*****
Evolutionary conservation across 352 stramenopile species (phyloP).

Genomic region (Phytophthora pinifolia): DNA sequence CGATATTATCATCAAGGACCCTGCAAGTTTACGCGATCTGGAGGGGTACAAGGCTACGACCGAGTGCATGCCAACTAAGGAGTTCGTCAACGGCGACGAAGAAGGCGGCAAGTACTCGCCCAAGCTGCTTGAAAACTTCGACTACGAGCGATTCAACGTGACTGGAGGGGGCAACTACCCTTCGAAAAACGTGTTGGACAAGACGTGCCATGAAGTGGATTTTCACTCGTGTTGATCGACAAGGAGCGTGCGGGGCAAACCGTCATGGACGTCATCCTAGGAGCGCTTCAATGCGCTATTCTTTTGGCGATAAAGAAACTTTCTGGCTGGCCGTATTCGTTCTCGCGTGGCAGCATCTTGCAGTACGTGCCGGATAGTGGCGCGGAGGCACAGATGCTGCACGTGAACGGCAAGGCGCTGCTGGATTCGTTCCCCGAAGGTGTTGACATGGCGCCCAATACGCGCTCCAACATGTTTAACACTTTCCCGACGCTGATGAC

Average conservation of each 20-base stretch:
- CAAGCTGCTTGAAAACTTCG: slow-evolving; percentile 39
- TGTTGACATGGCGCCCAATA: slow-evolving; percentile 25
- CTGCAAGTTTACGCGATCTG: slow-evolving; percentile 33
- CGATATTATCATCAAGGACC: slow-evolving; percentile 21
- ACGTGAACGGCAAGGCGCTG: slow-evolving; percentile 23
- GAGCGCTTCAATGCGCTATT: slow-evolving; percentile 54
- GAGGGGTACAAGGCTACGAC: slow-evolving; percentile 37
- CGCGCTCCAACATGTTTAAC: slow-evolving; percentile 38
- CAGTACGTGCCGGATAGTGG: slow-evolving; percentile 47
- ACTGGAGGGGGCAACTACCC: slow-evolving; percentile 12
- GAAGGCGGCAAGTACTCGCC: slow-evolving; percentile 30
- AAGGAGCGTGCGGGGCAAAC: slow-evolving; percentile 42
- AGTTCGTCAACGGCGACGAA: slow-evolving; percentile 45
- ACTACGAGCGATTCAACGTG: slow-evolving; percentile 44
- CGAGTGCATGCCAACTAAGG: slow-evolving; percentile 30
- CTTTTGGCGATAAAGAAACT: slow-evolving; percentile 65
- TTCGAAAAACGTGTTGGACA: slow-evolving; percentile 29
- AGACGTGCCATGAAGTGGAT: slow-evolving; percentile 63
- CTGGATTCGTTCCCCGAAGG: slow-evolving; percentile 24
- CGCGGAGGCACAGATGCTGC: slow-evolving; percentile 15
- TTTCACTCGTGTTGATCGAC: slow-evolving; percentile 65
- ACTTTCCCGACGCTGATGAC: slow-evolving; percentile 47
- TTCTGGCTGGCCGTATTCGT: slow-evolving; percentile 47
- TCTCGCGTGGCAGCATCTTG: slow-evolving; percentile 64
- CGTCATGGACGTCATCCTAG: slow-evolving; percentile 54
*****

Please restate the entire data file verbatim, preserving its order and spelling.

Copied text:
Evolutionary conservation across 352 stramenopile species (phyloP).

Genomic region (Phytophthora pinifolia): DNA sequence CGATATTATCATCAAGGACCCTGCAAGTTTACGCGATCTGGAGGGGTACAAGGCTACGACCGAGTGCATGCCAACTAAGGAGTTCGTCAACGGCGACGAAGAAGGCGGCAAGTACTCGCCCAAGCTGCTTGAAAACTTCGACTACGAGCGATTCAACGTGACTGGAGGGGGCAACTACCCTTCGAAAAACGTGTTGGACAAGACGTGCCATGAAGTGGATTTTCACTCGTGTTGATCGACAAGGAGCGTGCGGGGCAAACCGTCATGGACGTCATCCTAGGAGCGCTTCAATGCGCTATTCTTTTGGCGATAAAGAAACTTTCTGGCTGGCCGTATTCGTTCTCGCGTGGCAGCATCTTGCAGTACGTGCCGGATAGTGGCGCGGAGGCACAGATGCTGCACGTGAACGGCAAGGCGCTGCTGGATTCGTTCCCCGAAGGTGTTGACATGGCGCCCAATACGCGCTCCAACATGTTTAACACTTTCCCGACGCTGATGAC

Average conservation of each 20-base stretch:
- CAAGCTGCTTGAAAACTTCG: slow-evolving; percentile 39
- TGTTGACATGGCGCCCAATA: slow-evolving; percentile 25
- CTGCAAGTTTACGCGATCTG: slow-evolving; percentile 33
- CGATATTATCATCAAGGACC: slow-evolving; percentile 21
- ACGTGAACGGCAAGGCGCTG: slow-evolving; percentile 23
- GAGCGCTTCAATGCGCTATT: slow-evolving; percentile 54
- GAGGGGTACAAGGCTACGAC: slow-evolving; percentile 37
- CGCGCTCCAACATGTTTAAC: slow-evolving; percentile 38
- CAGTACGTGCCGGATAGTGG: slow-evolving; percentile 47
- ACTGGAGGGGGCAACTACCC: slow-evolving; percentile 12
- GAAGGCGGCAAGTACTCGCC: slow-evolving; percentile 30
- AAGGAGCGTGCGGGGCAAAC: slow-evolving; percentile 42
- AGTTCGTCAACGGCGACGAA: slow-evolving; percentile 45
- ACTACGAGCGATTCAACGTG: slow-evolving; percentile 44
- CGAGTGCATGCCAACTAAGG: slow-evolving; percentile 30
- CTTTTGGCGATAAAGAAACT: slow-evolving; percentile 65
- TTCGAAAAACGTGTTGGACA: slow-evolving; percentile 29
- AGACGTGCCATGAAGTGGAT: slow-evolving; percentile 63
- CTGGATTCGTTCCCCGAAGG: slow-evolving; percentile 24
- CGCGGAGGCACAGATGCTGC: slow-evolving; percentile 15
- TTTCACTCGTGTTGATCGAC: slow-evolving; percentile 65
- ACTTTCCCGACGCTGATGAC: slow-evolving; percentile 47
- TTCTGGCTGGCCGTATTCGT: slow-evolving; percentile 47
- TCTCGCGTGGCAGCATCTTG: slow-evolving; percentile 64
- CGTCATGGACGTCATCCTAG: slow-evolving; percentile 54